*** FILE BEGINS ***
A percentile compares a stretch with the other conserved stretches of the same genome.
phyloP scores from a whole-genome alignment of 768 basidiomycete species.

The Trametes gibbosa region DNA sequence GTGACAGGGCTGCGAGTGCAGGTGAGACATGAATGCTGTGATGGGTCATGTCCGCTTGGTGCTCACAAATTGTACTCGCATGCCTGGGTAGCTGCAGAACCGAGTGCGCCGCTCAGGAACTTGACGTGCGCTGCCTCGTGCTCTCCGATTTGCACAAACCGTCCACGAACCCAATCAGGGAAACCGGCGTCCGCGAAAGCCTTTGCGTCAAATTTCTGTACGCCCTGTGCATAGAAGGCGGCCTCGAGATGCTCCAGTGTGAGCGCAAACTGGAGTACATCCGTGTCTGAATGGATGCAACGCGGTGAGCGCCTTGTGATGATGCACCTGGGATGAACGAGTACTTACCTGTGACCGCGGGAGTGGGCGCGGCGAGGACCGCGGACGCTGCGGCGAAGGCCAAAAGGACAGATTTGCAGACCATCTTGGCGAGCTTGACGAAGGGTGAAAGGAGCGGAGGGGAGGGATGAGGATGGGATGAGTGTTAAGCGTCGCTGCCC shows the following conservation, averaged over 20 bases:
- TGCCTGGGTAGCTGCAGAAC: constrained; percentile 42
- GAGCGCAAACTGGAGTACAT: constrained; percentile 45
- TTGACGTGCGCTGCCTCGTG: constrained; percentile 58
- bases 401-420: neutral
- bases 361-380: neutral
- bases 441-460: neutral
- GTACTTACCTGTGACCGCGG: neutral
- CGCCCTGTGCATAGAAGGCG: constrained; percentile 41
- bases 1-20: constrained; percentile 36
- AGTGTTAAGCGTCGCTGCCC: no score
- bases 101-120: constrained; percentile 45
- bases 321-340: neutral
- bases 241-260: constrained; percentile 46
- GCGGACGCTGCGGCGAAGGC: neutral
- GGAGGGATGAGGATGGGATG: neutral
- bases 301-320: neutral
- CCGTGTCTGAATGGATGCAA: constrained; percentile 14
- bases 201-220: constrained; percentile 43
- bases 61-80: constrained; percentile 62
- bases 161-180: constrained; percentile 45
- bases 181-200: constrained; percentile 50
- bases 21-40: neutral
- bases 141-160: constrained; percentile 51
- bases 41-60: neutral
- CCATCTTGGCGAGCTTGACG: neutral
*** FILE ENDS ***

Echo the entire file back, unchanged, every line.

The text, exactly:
A percentile compares a stretch with the other conserved stretches of the same genome.
phyloP scores from a whole-genome alignment of 768 basidiomycete species.

The Trametes gibbosa region DNA sequence GTGACAGGGCTGCGAGTGCAGGTGAGACATGAATGCTGTGATGGGTCATGTCCGCTTGGTGCTCACAAATTGTACTCGCATGCCTGGGTAGCTGCAGAACCGAGTGCGCCGCTCAGGAACTTGACGTGCGCTGCCTCGTGCTCTCCGATTTGCACAAACCGTCCACGAACCCAATCAGGGAAACCGGCGTCCGCGAAAGCCTTTGCGTCAAATTTCTGTACGCCCTGTGCATAGAAGGCGGCCTCGAGATGCTCCAGTGTGAGCGCAAACTGGAGTACATCCGTGTCTGAATGGATGCAACGCGGTGAGCGCCTTGTGATGATGCACCTGGGATGAACGAGTACTTACCTGTGACCGCGGGAGTGGGCGCGGCGAGGACCGCGGACGCTGCGGCGAAGGCCAAAAGGACAGATTTGCAGACCATCTTGGCGAGCTTGACGAAGGGTGAAAGGAGCGGAGGGGAGGGATGAGGATGGGATGAGTGTTAAGCGTCGCTGCCC shows the following conservation, averaged over 20 bases:
- TGCCTGGGTAGCTGCAGAAC: constrained; percentile 42
- GAGCGCAAACTGGAGTACAT: constrained; percentile 45
- TTGACGTGCGCTGCCTCGTG: constrained; percentile 58
- bases 401-420: neutral
- bases 361-380: neutral
- bases 441-460: neutral
- GTACTTACCTGTGACCGCGG: neutral
- CGCCCTGTGCATAGAAGGCG: constrained; percentile 41
- bases 1-20: constrained; percentile 36
- AGTGTTAAGCGTCGCTGCCC: no score
- bases 101-120: constrained; percentile 45
- bases 321-340: neutral
- bases 241-260: constrained; percentile 46
- GCGGACGCTGCGGCGAAGGC: neutral
- GGAGGGATGAGGATGGGATG: neutral
- bases 301-320: neutral
- CCGTGTCTGAATGGATGCAA: constrained; percentile 14
- bases 201-220: constrained; percentile 43
- bases 61-80: constrained; percentile 62
- bases 161-180: constrained; percentile 45
- bases 181-200: constrained; percentile 50
- bases 21-40: neutral
- bases 141-160: constrained; percentile 51
- bases 41-60: neutral
- CCATCTTGGCGAGCTTGACG: neutral